OGDEN -- After six weeks studying the artists Harlem Renaissance, students at Two Rivers High School got a sample of the (almost) real thing.
Langston Hughes, poet and writer, showed up in the person of actor Bob Devin Jones, who did a one-man show that depicted Hughes talking about his life and his works.
And today, students will go to a free show performed by Jones as Hughes and actress Phyllis McEwen, portraying Zora Neale Hurston. The two will perform a Southern folklore review titled "Florida Folk and the Tales They Do." The public is invited to attend the free show at 10:30 a.m. today in the Wildcat Theater, Shepherd Union Building, Weber State University, 3848 Harrison Blvd., Ogden.
"They were key figures in the Harlem Renaissance," said Two Rivers English teacher Cassie Cox, of Hughes (1902-1967) and Hurston (1891-1960). "It was the birth of black art and culture and music and art."
America had formally abolished slavery in America in 1865, but the country's mind set had not fully changed. The Harlem Renaissance spanned the 1920s.
"Before that time, black writers had not been published," Cox said. "For so long, black people were told they couldn't and they weren't meant to write. With the renaissance, there was a newfound creativity. People began finding their voices and doing what they had been told for so long that they couldn't do."
Cox said learning about the Harlem Renaissance is important for students at her alternative school because many of them have been told they can't be creative, set high goals or achieve in life.
"We try to tell them here that their current situation is not the way it always has to be. They can change. I'm an English teacher, so a huge focus is helping my kids find their own voices and there own ideas, and move forward in life in positive ways. That's exactly what we saw happening during the Harlem Renaissance."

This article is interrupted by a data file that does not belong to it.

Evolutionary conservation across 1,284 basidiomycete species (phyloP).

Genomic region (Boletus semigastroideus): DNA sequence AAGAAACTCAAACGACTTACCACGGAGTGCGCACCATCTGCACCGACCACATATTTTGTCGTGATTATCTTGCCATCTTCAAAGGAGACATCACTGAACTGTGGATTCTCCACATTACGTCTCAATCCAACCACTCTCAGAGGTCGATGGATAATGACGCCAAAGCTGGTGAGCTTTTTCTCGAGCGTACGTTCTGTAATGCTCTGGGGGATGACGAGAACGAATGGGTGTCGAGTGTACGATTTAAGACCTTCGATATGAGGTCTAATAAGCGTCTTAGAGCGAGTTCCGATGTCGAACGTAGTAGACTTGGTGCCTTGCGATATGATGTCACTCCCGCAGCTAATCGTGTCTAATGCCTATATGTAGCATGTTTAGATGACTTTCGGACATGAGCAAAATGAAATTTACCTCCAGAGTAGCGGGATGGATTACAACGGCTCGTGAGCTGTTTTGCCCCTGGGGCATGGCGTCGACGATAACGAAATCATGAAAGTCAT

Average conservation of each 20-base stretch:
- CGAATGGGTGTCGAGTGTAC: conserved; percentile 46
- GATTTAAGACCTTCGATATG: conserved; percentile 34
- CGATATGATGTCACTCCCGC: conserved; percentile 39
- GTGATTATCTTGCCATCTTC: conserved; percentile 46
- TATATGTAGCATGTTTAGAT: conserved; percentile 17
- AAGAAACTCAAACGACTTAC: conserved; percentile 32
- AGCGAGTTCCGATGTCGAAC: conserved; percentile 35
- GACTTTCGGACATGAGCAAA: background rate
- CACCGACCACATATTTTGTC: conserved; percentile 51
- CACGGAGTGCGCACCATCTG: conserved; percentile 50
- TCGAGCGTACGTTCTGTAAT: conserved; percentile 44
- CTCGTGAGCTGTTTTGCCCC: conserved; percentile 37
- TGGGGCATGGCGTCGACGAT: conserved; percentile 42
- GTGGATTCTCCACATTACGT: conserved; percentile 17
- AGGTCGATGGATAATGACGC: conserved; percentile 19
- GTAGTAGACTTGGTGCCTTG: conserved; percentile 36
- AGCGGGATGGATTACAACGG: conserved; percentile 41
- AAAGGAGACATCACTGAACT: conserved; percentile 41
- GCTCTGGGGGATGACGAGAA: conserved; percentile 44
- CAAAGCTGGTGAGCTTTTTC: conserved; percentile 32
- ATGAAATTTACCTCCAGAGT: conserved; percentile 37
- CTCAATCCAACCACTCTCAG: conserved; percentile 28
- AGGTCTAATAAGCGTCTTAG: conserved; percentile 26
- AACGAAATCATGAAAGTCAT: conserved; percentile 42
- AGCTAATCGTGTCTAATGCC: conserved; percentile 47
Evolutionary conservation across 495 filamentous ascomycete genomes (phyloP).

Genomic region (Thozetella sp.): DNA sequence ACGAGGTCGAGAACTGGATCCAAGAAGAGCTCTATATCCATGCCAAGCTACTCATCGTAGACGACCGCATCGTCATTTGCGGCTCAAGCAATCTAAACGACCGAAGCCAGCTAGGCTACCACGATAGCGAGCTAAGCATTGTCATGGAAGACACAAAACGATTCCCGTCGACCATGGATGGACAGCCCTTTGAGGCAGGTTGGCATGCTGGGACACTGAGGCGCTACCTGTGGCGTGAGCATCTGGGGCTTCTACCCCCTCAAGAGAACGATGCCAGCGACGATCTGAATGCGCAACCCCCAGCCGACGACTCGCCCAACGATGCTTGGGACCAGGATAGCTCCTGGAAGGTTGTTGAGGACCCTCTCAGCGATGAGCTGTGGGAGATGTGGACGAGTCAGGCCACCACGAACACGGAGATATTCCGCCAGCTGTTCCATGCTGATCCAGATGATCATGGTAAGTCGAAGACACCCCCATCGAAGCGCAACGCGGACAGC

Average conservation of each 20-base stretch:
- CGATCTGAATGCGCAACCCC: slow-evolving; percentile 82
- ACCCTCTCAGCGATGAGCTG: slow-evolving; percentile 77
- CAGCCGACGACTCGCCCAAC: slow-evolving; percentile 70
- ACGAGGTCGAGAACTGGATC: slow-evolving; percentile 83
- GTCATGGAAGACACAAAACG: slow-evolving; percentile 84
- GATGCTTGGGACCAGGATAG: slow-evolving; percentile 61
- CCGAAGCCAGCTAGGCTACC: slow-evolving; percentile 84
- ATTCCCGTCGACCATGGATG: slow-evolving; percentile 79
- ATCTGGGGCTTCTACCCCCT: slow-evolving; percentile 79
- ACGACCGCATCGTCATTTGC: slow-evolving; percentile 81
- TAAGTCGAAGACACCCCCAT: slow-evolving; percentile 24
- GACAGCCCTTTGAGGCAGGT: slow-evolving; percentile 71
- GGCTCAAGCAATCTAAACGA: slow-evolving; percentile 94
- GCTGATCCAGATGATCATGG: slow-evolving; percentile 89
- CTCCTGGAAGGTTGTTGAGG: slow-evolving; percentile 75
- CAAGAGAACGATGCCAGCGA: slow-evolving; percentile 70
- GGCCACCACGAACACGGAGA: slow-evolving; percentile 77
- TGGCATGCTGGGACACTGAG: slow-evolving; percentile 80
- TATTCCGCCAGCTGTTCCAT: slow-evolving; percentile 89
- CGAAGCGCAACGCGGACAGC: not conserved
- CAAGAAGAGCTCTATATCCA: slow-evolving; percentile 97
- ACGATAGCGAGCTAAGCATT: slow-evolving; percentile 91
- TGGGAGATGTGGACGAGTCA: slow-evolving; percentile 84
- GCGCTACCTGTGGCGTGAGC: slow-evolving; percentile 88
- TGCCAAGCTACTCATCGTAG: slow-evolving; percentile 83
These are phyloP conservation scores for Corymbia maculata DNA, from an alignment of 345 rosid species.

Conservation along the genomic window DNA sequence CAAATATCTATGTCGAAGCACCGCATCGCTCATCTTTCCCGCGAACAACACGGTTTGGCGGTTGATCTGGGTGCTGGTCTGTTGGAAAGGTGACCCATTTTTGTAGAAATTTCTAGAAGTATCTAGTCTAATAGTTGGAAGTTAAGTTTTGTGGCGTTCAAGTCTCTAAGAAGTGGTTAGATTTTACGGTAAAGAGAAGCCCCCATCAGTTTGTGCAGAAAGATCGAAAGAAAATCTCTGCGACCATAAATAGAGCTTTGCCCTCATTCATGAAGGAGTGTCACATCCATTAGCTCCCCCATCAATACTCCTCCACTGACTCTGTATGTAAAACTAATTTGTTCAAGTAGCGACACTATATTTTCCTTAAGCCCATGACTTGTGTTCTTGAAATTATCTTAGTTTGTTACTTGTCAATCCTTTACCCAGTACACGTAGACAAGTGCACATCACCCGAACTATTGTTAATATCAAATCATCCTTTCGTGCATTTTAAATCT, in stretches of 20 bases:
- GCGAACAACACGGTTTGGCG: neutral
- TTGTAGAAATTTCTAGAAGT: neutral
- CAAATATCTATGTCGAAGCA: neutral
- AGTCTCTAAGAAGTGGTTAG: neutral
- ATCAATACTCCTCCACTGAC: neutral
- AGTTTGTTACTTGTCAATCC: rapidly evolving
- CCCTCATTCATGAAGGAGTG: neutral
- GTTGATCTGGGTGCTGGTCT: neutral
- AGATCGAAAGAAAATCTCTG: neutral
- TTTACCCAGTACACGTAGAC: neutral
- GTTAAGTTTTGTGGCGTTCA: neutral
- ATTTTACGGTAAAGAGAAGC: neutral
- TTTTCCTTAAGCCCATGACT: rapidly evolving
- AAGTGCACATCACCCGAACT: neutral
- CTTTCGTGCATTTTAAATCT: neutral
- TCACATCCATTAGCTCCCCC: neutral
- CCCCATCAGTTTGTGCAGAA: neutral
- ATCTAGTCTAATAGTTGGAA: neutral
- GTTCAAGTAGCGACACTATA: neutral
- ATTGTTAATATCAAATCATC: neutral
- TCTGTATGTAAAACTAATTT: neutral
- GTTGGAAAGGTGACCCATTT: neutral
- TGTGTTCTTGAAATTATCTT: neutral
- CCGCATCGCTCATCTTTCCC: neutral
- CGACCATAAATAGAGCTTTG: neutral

Cox previously has brought in Simeon Wright, the cousin of Emmett Till, a black 14-year-old who in 1955 was tortured and killed in Mississippi after a white woman reported he had flirted with her. Cox also brought in Elizabeth Eckford, one of the Little Rock Nine. In 1957, Eckford was pursued by a mob and abused by classmates for being black and enrolling in a previously all-white high school.
James' performance as Hughes was sponsored by the high school and Weber State University, the UEA Child at Risk Foundation, the Utah Humanities Council and the Boeing Foundation. The actor read Hughes' poems, including "A Dream Deferred" and talked about Hughes' being accepted to Columbia University, only to encounter housing problems when the school officials discovered his race. The actor, as Hughes, talked of his passion for Harlem and his delight in discovering other creative masters, such as Hurston.
Cox said she is thrilled that so many have stepped forward to support civil rights speakers and actors who brought history to the classroom.
"The funding schools like mine have for things like this are nonexistent," she said. "Students walked out of the multi-purpose room today hugging me and thanking me for the opportunity. There are so many people who want to be part of this positive change.
"The students are so much more excited about learning when they know there is a culminating event like this. They really pay attention, and the talks and performances make history come alive for them. They get excited about history and possibilities for their own lives."
Contact reporter Nancy Van Valkenburg at 801-625-4275 or firstname.lastname@example.org. Follow her on Twitter at @S_ENancyVanV.